From now on, KU Leuven will assess cooperation agreements against human rights

On the occasion of Human Rights Day on December 10, KU Leuven is launching a human rights test that applies to all international agreements in the context of education, research and services. In this way, the university wants to prevent it from cooperating with parties involved in recent serious violations of human rights.


Collaboration, solidarity, academic freedom and attention to the most vulnerable are core values of KU Leuven. | © Shutterstock
Collaboration, solidarity, academic freedom and attention to the most vulnerable are core values of KU Leuven. In order to also be able to guarantee these values in international partnerships, the university is introducing a human rights test. This concerns, for example, cooperation and exchange agreements with foreign universities or research projects with international partners. The decision is in line with the agreement reached earlier by the Flemish rectors to introduce a human rights test in all universities.

In the field of human rights, a number of legal provisions already apply to KU Leuven. In existing ethics committees, the university has been looking at the possible implications of cooperation agreements for human rights for some time. This additional human rights test is intended as a practical tool with which employees and support services can check whether a partner or potential partner has recently been involved in serious and / or systematic violations of human rights. The project on which the partners (want to) collaborate must also not lead to human rights violations.

KU Leuven bases its assessment mainly on two UN conventions that are internationally recognized: the International Covenant on Civil and Political Rights and the International Covenant on Economic, Social and Cultural Rights.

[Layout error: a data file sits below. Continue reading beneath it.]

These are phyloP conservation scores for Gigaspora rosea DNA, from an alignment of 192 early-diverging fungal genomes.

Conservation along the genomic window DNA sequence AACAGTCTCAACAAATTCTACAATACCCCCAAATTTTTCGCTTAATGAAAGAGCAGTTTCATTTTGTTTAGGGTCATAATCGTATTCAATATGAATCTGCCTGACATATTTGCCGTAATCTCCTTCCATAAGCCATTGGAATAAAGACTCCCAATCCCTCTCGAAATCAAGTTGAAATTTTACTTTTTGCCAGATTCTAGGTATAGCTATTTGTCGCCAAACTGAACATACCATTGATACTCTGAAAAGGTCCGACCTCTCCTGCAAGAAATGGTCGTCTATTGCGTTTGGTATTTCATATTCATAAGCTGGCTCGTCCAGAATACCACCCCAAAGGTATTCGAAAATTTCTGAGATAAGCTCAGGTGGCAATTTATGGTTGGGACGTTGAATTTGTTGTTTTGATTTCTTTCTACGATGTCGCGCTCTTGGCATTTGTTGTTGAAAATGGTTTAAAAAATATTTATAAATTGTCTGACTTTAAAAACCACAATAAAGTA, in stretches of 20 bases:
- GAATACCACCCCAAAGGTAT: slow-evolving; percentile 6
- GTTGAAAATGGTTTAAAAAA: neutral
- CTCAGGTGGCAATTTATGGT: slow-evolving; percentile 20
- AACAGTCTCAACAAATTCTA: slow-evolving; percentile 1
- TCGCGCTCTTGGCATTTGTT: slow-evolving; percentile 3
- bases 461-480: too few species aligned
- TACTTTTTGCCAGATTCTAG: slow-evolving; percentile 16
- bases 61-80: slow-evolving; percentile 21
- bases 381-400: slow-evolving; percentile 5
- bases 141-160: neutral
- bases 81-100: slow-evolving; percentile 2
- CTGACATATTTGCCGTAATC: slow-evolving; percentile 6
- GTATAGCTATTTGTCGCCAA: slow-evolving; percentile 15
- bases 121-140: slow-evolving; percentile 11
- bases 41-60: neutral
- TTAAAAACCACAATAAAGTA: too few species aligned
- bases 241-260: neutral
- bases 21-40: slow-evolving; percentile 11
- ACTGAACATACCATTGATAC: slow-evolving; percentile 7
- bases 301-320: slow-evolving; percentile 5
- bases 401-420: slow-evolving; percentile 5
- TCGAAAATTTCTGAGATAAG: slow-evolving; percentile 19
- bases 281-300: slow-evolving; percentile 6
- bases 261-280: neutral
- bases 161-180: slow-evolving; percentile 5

“With these guidelines we want to offer our faculties, departments, services and employees a clear framework and ensure that human rights are well anchored in setting up international partnerships. To be clear, the vast majority of the agreements are unproblematic ”, says Luc Sels, rector of KU Leuven.

The employee who wants to enter into the collaboration does a first check on the basis of a fixed questionnaire. In case of doubt, he or she can submit the file to the Contact Point on Human Rights, a low-threshold point of contact that KU Leuven employees can turn to with questions about human rights and violations. If there are indications of possible serious violations of human rights, the Contact Point appeals to the ethics committee that is dealing with the abuse, dual and military use of research and will now also build expertise in human rights.

“It is important that we will never identify an organization with the country in which it operates,” explains Peter Lievens, vice-rector for international policy. “Just because a government is guilty of serious violations of human rights does not mean that it is the same for all organizations in that country. Collaborations therefore remain possible, but of course only if the partner is not involved in such malpractices. ”

Ambassador’s Lecture
On December 10, Koen Doens, Director-General of the Directorate-General for International Cooperation and Development, will give an (online) Ambassador’s Lecture at KU Leuven. After the lecture, Minister of Development Cooperation Meryame Kitir will give a brief explanation of human rights and university cooperation. Participation is free, although registration is required.

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